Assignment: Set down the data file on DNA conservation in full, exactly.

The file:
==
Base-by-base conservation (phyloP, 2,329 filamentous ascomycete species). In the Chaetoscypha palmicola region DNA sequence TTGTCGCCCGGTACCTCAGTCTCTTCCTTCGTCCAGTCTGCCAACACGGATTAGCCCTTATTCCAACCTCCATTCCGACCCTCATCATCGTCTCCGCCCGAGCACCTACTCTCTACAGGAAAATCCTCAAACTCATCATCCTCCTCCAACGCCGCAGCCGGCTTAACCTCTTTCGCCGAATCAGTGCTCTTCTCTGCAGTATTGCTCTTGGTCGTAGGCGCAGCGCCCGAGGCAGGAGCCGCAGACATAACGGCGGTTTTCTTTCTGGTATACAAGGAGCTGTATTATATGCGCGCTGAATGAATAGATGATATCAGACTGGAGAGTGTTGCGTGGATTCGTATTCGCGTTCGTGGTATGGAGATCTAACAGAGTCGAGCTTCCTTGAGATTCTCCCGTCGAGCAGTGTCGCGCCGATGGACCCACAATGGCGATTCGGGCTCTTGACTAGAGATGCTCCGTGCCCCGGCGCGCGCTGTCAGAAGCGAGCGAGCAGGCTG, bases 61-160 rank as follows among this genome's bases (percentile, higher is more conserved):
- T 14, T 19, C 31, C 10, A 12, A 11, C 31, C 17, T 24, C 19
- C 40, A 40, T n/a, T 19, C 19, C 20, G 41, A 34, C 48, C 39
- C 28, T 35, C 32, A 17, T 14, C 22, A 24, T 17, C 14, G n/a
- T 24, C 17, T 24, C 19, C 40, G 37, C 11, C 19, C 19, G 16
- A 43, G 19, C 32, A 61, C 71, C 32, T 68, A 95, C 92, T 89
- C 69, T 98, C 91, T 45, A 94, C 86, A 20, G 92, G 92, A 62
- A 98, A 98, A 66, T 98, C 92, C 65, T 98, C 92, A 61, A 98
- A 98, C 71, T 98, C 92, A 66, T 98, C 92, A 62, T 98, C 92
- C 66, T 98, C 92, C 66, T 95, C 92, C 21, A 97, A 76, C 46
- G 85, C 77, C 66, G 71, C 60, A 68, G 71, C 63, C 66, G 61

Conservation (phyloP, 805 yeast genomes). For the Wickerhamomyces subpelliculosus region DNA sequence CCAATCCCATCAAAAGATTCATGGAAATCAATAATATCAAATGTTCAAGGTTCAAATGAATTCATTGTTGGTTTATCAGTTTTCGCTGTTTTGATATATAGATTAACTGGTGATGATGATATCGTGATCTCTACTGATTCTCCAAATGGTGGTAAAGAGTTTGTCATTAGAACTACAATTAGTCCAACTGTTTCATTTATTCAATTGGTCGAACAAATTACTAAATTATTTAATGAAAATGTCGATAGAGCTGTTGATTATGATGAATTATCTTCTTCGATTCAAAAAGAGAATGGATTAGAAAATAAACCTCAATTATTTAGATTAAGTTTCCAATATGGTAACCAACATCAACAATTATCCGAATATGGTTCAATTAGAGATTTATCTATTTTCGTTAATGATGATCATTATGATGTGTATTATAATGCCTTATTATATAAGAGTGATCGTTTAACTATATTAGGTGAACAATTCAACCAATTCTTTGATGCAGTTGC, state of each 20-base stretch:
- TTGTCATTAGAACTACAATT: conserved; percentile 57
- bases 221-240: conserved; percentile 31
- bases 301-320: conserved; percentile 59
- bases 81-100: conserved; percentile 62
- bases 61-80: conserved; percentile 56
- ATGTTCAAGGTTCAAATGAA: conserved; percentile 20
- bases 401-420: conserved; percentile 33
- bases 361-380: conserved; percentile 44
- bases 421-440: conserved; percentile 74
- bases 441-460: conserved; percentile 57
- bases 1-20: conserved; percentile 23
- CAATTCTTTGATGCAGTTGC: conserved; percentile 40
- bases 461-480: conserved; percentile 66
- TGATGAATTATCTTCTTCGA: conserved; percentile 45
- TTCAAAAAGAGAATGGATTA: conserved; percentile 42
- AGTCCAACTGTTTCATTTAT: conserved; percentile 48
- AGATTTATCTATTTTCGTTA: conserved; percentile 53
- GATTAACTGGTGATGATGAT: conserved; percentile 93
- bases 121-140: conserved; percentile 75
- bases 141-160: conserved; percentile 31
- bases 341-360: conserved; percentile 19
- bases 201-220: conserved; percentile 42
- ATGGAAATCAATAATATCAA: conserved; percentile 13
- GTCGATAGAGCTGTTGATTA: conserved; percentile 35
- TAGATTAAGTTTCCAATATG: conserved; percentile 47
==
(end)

Base-by-base conservation (phyloP, 2,329 filamentous ascomycete species). In the Chaetoscypha palmicola region DNA sequence TTGTCGCCCGGTACCTCAGTCTCTTCCTTCGTCCAGTCTGCCAACACGGATTAGCCCTTATTCCAACCTCCATTCCGACCCTCATCATCGTCTCCGCCCGAGCACCTACTCTCTACAGGAAAATCCTCAAACTCATCATCCTCCTCCAACGCCGCAGCCGGCTTAACCTCTTTCGCCGAATCAGTGCTCTTCTCTGCAGTATTGCTCTTGGTCGTAGGCGCAGCGCCCGAGGCAGGAGCCGCAGACATAACGGCGGTTTTCTTTCTGGTATACAAGGAGCTGTATTATATGCGCGCTGAATGAATAGATGATATCAGACTGGAGAGTGTTGCGTGGATTCGTATTCGCGTTCGTGGTATGGAGATCTAACAGAGTCGAGCTTCCTTGAGATTCTCCCGTCGAGCAGTGTCGCGCCGATGGACCCACAATGGCGATTCGGGCTCTTGACTAGAGATGCTCCGTGCCCCGGCGCGCGCTGTCAGAAGCGAGCGAGCAGGCTG, bases 61-160 rank as follows among this genome's bases (percentile, higher is more conserved):
- T 14, T 19, C 31, C 10, A 12, A 11, C 31, C 17, T 24, C 19
- C 40, A 40, T n/a, T 19, C 19, C 20, G 41, A 34, C 48, C 39
- C 28, T 35, C 32, A 17, T 14, C 22, A 24, T 17, C 14, G n/a
- T 24, C 17, T 24, C 19, C 40, G 37, C 11, C 19, C 19, G 16
- A 43, G 19, C 32, A 61, C 71, C 32, T 68, A 95, C 92, T 89
- C 69, T 98, C 91, T 45, A 94, C 86, A 20, G 92, G 92, A 62
- A 98, A 98, A 66, T 98, C 92, C 65, T 98, C 92, A 61, A 98
- A 98, C 71, T 98, C 92, A 66, T 98, C 92, A 62, T 98, C 92
- C 66, T 98, C 92, C 66, T 95, C 92, C 21, A 97, A 76, C 46
- G 85, C 77, C 66, G 71, C 60, A 68, G 71, C 63, C 66, G 61

Conservation (phyloP, 805 yeast genomes). For the Wickerhamomyces subpelliculosus region DNA sequence CCAATCCCATCAAAAGATTCATGGAAATCAATAATATCAAATGTTCAAGGTTCAAATGAATTCATTGTTGGTTTATCAGTTTTCGCTGTTTTGATATATAGATTAACTGGTGATGATGATATCGTGATCTCTACTGATTCTCCAAATGGTGGTAAAGAGTTTGTCATTAGAACTACAATTAGTCCAACTGTTTCATTTATTCAATTGGTCGAACAAATTACTAAATTATTTAATGAAAATGTCGATAGAGCTGTTGATTATGATGAATTATCTTCTTCGATTCAAAAAGAGAATGGATTAGAAAATAAACCTCAATTATTTAGATTAAGTTTCCAATATGGTAACCAACATCAACAATTATCCGAATATGGTTCAATTAGAGATTTATCTATTTTCGTTAATGATGATCATTATGATGTGTATTATAATGCCTTATTATATAAGAGTGATCGTTTAACTATATTAGGTGAACAATTCAACCAATTCTTTGATGCAGTTGC, state of each 20-base stretch:
- TTGTCATTAGAACTACAATT: conserved; percentile 57
- bases 221-240: conserved; percentile 31
- bases 301-320: conserved; percentile 59
- bases 81-100: conserved; percentile 62
- bases 61-80: conserved; percentile 56
- ATGTTCAAGGTTCAAATGAA: conserved; percentile 20
- bases 401-420: conserved; percentile 33
- bases 361-380: conserved; percentile 44
- bases 421-440: conserved; percentile 74
- bases 441-460: conserved; percentile 57
- bases 1-20: conserved; percentile 23
- CAATTCTTTGATGCAGTTGC: conserved; percentile 40
- bases 461-480: conserved; percentile 66
- TGATGAATTATCTTCTTCGA: conserved; percentile 45
- TTCAAAAAGAGAATGGATTA: conserved; percentile 42
- AGTCCAACTGTTTCATTTAT: conserved; percentile 48
- AGATTTATCTATTTTCGTTA: conserved; percentile 53
- GATTAACTGGTGATGATGAT: conserved; percentile 93
- bases 121-140: conserved; percentile 75
- bases 141-160: conserved; percentile 31
- bases 341-360: conserved; percentile 19
- bases 201-220: conserved; percentile 42
- ATGGAAATCAATAATATCAA: conserved; percentile 13
- GTCGATAGAGCTGTTGATTA: conserved; percentile 35
- TAGATTAAGTTTCCAATATG: conserved; percentile 47